The novel starts with the theft discovery by Billy, a curator at the British museum, the giant squid is huge and was being kept in a large glass vessel. The theft appears to be impossible but Billy is soon drawn into a wider world of strange religions and a battle ground between sinister magicians and religious leaders.
This book is all set in a modern London but a London very different to the one we know, London is on the surface looks normal but there are strange cults which operate just under the radar. The squid is being worshipped as a god by the cult of the giant squid; they are in competition with strange people who want to destroy the squid. Alongside are the police with a division which solely looks at crimes in the paranormal. The police are sinister and are as dangerous as the criminals who have stolen the kraken; it soon becomes apparent that the police not only want to find the culprit but also the squid as well.
The middle section of the book develops into a crime novel and a battle between differing psychic and paranormal active gangs. Billy is kidnapped by the vicar of the kraken church who thinks he has the information on who has stolen the squid he considers his god. The pair is soon chased by the man who is only described as Tattoo, Tattoo wants to destroy the cult of the kraken and his sole desire is to destroy. Against Tattoo is the god grisamemmthum, grisamemmthum is a deity who can travel between any statue and can then talk to people. Grisammemmthum, Tattoo and the cult of the kraken have been fighting for centuries and the control of London is at stake.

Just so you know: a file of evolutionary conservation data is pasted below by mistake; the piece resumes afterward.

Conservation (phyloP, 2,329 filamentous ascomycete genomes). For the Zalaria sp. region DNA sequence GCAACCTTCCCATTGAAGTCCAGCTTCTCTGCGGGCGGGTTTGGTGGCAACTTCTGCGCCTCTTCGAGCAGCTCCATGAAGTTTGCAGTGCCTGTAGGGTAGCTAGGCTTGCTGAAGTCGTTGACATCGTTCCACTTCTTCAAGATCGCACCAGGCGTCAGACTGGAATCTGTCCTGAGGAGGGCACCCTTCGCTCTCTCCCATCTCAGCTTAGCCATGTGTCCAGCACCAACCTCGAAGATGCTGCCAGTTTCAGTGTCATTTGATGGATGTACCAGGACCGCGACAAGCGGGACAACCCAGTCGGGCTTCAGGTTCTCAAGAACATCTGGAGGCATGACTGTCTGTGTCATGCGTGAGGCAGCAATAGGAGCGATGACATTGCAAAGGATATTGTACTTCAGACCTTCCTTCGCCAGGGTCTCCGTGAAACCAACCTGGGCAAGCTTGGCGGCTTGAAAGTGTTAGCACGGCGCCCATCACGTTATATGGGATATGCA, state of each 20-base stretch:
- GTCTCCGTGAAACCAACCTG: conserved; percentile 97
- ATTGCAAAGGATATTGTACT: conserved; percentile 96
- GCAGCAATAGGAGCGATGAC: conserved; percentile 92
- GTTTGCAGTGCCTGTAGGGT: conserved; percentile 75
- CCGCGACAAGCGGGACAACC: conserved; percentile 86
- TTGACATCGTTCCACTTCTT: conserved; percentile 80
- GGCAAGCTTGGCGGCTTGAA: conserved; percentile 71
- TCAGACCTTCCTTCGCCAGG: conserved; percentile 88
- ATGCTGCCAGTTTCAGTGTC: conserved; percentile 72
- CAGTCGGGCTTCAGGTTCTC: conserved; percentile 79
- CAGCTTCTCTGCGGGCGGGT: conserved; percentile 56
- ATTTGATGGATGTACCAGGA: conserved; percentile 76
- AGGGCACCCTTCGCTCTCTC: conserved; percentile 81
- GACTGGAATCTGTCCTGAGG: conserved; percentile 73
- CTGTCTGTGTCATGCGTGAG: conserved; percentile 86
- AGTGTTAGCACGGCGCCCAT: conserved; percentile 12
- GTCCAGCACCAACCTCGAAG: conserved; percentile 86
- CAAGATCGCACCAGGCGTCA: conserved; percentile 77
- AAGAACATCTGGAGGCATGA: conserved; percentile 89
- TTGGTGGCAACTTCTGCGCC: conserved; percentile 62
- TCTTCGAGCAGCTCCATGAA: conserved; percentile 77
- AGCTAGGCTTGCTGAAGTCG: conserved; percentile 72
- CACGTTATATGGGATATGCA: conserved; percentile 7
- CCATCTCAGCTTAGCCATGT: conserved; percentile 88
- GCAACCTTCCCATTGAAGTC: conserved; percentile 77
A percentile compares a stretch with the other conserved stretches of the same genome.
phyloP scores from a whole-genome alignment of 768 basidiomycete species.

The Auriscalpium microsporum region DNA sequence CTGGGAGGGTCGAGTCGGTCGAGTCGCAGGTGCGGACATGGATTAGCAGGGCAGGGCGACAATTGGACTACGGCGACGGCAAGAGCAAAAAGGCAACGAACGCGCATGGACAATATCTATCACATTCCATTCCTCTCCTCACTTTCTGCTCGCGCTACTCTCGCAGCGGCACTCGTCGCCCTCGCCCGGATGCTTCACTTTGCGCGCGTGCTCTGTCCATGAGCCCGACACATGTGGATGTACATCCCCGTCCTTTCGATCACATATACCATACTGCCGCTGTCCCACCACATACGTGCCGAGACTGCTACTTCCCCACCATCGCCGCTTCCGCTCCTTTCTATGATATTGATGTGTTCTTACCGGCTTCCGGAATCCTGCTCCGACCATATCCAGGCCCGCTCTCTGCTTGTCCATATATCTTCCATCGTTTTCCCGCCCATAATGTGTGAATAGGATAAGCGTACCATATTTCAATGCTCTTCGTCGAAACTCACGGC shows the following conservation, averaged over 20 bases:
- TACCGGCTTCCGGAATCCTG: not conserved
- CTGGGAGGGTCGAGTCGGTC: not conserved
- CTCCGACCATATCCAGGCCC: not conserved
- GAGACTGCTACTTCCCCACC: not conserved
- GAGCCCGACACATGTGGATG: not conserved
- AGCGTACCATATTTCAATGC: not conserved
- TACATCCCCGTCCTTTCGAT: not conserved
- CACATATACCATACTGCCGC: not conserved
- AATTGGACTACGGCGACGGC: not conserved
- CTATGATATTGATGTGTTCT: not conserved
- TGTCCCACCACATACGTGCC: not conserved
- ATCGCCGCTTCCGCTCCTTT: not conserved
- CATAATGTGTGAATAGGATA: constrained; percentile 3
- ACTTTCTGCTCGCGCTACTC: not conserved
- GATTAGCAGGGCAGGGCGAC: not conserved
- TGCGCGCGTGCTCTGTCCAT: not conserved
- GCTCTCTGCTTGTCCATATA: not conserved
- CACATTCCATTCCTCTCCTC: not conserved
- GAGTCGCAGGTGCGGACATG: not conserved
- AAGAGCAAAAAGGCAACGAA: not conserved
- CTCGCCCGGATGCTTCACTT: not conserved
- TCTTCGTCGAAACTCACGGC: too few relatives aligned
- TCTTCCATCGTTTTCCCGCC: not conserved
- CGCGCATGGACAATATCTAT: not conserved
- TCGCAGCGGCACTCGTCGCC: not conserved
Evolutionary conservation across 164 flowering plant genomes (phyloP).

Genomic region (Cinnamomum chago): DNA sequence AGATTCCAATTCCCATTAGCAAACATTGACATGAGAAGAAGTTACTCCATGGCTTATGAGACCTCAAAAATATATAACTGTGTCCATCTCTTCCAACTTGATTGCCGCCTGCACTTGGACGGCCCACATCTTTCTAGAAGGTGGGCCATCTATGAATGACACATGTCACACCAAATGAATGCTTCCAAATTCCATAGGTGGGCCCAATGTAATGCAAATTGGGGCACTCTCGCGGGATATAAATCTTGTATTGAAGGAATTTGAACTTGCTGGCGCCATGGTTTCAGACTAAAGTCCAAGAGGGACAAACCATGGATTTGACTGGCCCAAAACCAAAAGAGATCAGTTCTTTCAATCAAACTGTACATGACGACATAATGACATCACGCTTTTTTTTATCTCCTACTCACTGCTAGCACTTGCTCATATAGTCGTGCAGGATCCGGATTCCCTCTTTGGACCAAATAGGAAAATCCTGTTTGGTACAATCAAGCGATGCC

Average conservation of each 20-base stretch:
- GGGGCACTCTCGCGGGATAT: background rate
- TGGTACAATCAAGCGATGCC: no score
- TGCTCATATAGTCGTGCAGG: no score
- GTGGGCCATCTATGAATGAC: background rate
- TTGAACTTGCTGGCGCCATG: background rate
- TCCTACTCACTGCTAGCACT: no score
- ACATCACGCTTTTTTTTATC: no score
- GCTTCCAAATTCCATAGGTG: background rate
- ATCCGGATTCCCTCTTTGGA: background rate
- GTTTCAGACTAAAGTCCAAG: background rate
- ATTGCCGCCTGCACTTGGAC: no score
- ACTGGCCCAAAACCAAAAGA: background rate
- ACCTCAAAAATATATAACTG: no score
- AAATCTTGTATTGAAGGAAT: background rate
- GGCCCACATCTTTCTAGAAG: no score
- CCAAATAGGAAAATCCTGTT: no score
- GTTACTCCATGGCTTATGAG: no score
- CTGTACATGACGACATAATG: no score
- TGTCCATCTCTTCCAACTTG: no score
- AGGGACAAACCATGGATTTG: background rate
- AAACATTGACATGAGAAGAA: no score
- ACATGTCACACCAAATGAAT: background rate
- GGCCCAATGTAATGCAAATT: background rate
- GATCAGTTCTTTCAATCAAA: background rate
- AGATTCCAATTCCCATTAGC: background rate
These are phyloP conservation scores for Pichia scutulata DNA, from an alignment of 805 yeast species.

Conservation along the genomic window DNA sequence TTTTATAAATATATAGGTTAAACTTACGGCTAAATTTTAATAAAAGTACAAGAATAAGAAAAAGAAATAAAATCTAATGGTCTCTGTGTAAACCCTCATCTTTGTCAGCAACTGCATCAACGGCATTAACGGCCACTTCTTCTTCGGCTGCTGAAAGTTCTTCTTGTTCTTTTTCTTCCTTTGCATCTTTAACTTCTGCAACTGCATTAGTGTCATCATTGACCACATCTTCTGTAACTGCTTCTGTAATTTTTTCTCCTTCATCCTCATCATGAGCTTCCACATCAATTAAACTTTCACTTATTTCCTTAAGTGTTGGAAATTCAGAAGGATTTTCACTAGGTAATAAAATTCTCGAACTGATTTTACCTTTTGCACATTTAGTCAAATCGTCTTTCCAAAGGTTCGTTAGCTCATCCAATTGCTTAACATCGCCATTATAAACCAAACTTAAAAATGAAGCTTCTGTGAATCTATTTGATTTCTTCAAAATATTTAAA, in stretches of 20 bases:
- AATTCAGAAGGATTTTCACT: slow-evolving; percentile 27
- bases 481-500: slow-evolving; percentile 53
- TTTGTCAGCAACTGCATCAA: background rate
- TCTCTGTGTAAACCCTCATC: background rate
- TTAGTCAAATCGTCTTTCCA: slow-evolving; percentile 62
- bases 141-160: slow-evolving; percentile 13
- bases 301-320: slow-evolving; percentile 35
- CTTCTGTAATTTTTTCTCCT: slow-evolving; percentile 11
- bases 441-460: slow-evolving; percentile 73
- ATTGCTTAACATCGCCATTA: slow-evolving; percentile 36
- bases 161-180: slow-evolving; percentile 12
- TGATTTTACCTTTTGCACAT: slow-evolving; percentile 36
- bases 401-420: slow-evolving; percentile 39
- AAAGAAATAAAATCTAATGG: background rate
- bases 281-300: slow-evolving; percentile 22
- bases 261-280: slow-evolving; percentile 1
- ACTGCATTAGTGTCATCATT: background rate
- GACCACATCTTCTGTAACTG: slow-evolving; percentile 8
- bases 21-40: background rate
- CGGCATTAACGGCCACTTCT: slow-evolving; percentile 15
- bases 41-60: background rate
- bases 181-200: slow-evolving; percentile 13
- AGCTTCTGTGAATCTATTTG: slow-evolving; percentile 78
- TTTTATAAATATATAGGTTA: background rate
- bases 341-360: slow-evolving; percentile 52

Yes, this novel is a complex one, it starts in what appears to be a normal setting but it seems to love to move the story into a world reminiscent of Malcom Pryce's Aberystwyth series in which all things appear to be as we would know but has a different culture underneath. The characters of Billy and Dane, the vicar of the kraken are the leading ones but the policewoman Collingsworth steals the boy as she is demented driven and loves to play the bad cop.
This was to be honest a tough read for certain sections but some of the chapters are genuinely brilliant with the flow of action making sense and giving the reader a real feel of a paranormal London. Billy and Dane finally work it out and of course the action is nicely rounded up and we get a final act of Tattoo, Grisamemmthum, the kraken and the fate of London is determined.
The concept of a cult worshipping a kraken leading to a style of gang warfare over the paranormal control over a modern London sounds crazy and in a way there is a sense of craziness involved but as a narrative text it works brilliantly. China Mieville once again peppers his works with a little bit of social commentary with a left leaning view on spread of resources and the desire for a correction in social equality.
If you want to move away from tepid fantasy novels about angst driven teenagers or young boys wearing glasses and instead want some proper hard hitting fantasy writing then the novels of China Mieville are a must. This is his latest piece of work and in my opinion his best so far.